Cherkin, D, Balderson, B, Brewer, G, Cook, A, Talbert Estlin, K, Evers, S, Foster, NE, Hill, JC, Hawkes, R, Hsu, C, Jensen, M, LaPorte, AM, Levine, M, Piekara, D, Rock, P, Sherman, K, Sowden, G, Wellman, R and Yeoman, J (2016) Evaluation of a risk-stratification strategy to improve primary care for low back pain: the MATCH cluster randomised trial protocol. BMC Musculoskeletal Disorders, 17 (1). ISSN 1471-2474

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Despite numerous options for treating back pain and the increasing healthcare resources devoted to this problem, the prevalence and impact of back pain-related disability has not improved. It is now recognized that psychosocial factors, as well as physical factors, are important predictors of poor outcomes for back pain. A promising new approach that matches treatments to the physical and psychosocial obstacles to recovery, the STarT Back risk stratification approach, improved patients’ physical function while reducing costs of care in the United Kingdom (UK). This trial evaluates implementation of this strategy in a United States (US) healthcare setting.

Six large primary care clinics in an integrated healthcare system in Washington State were block-randomized, three to receive an intensive quality improvement intervention for back pain and three to serve as controls for secular trends. The intervention included 6 one-hour training sessions for physicians, 5 days of training for physical therapists, individualized and group coaching of clinicians, and integration of the STarT Back tool into the electronic health record. This prognostic tool uses 9 questions to categorize patients at low, medium or high risk of persistent disabling pain with recommendations about evidence-based treatment options appropriate for each subgroup. Patients at least 18 years of age, receiving primary care for non-specific low back pain, were invited to provide data 1–3 weeks after their primary care visit and follow-up data 2 months and 6 months (primary endpoint) later. The primary outcomes are back-related physical function and pain severity. Using an intention to treat approach, intervention effects on patient outcomes will be estimated by comparing mean changes at the 2 and 6 month follow-up between the pre- and post-implementation periods. The inclusion of control clinics permits adjustment for secular trends. Differences in change scores by intervention group and time period will be estimated using linear mixed models with random effects. Secondary outcomes include healthcare utilization and adherence to clinical guidelines.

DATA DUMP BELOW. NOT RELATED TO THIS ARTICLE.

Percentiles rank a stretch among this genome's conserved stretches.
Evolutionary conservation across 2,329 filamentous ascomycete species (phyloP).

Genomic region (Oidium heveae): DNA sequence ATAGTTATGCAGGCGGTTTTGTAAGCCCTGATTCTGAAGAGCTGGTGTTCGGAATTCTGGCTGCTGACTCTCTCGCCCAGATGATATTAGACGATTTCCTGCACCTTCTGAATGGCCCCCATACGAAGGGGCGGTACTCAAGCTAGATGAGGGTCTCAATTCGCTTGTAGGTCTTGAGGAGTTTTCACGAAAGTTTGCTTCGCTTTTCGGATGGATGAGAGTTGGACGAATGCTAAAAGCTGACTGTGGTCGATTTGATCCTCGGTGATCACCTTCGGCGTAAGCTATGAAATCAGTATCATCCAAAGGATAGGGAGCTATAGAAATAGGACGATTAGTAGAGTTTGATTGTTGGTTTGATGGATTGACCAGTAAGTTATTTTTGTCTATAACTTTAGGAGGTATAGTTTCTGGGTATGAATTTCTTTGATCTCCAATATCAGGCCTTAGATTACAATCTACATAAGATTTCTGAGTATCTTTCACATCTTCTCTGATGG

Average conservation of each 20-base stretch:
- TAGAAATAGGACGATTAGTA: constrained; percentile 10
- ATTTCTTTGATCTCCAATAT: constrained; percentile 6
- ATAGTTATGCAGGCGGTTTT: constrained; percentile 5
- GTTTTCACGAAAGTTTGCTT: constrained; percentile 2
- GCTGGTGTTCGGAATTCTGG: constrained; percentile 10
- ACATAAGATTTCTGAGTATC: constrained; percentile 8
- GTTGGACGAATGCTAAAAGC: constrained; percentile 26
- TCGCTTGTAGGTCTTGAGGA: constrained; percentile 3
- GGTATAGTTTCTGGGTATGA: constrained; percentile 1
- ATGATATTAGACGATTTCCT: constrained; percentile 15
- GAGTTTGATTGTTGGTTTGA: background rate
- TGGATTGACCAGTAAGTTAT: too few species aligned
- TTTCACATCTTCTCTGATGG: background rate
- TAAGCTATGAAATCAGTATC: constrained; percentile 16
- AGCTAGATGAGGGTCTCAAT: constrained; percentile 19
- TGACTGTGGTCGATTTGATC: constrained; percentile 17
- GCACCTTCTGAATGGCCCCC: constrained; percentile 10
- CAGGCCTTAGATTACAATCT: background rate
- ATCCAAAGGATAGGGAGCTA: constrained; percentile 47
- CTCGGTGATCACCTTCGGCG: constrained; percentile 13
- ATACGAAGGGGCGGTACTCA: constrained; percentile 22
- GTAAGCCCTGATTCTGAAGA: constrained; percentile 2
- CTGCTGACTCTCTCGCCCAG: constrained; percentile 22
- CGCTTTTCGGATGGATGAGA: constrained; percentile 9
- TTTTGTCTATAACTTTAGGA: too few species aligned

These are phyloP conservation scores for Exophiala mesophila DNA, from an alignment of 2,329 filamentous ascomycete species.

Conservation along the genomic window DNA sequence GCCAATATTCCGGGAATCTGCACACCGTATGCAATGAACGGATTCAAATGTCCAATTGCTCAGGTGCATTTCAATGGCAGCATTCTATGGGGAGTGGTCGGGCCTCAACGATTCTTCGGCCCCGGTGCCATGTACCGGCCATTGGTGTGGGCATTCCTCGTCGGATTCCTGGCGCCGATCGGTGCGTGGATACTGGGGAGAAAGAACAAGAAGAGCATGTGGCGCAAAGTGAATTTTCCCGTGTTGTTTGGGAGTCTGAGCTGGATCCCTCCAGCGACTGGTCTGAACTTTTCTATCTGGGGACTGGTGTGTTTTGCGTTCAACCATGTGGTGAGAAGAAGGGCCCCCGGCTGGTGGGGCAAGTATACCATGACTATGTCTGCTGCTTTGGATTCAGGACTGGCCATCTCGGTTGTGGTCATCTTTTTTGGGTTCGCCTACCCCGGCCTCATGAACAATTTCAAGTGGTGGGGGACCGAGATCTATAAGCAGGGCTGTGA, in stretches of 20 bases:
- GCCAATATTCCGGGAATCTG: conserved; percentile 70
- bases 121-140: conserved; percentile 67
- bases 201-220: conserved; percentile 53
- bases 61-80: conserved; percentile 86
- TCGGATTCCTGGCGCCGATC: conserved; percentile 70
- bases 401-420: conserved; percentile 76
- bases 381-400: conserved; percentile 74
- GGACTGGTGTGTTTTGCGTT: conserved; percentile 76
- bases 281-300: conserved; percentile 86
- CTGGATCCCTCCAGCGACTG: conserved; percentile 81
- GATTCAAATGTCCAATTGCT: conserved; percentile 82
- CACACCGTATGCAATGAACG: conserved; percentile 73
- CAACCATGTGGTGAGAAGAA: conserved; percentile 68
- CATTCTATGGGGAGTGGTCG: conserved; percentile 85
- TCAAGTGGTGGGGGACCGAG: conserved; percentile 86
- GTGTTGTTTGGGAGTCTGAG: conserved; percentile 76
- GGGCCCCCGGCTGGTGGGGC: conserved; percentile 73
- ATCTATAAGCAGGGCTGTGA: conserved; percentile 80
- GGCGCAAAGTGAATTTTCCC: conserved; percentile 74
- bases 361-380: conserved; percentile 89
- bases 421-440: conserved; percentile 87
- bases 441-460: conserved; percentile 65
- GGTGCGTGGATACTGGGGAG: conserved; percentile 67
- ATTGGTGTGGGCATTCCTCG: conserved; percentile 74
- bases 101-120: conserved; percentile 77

This trial will provide the first randomized trial evidence of the clinical effectiveness of implementing risk stratification with matched treatment options for low back pain in a United States health care delivery system.

Item Type: Article
Uncontrolled Keywords: back pain; risk stratification; STarT back; quality improvement; guidelines; primary care; physical therapy; patient outcomes; utilization; systems
Subjects: R Medicine > RA Public aspects of medicine
Divisions: Faculty of Medicine and Health Sciences > Primary Care Health Sciences
Depositing User: Symplectic
Date Deposited: 31 Aug 2016 15:07
Last Modified: 09 Apr 2019 09:02

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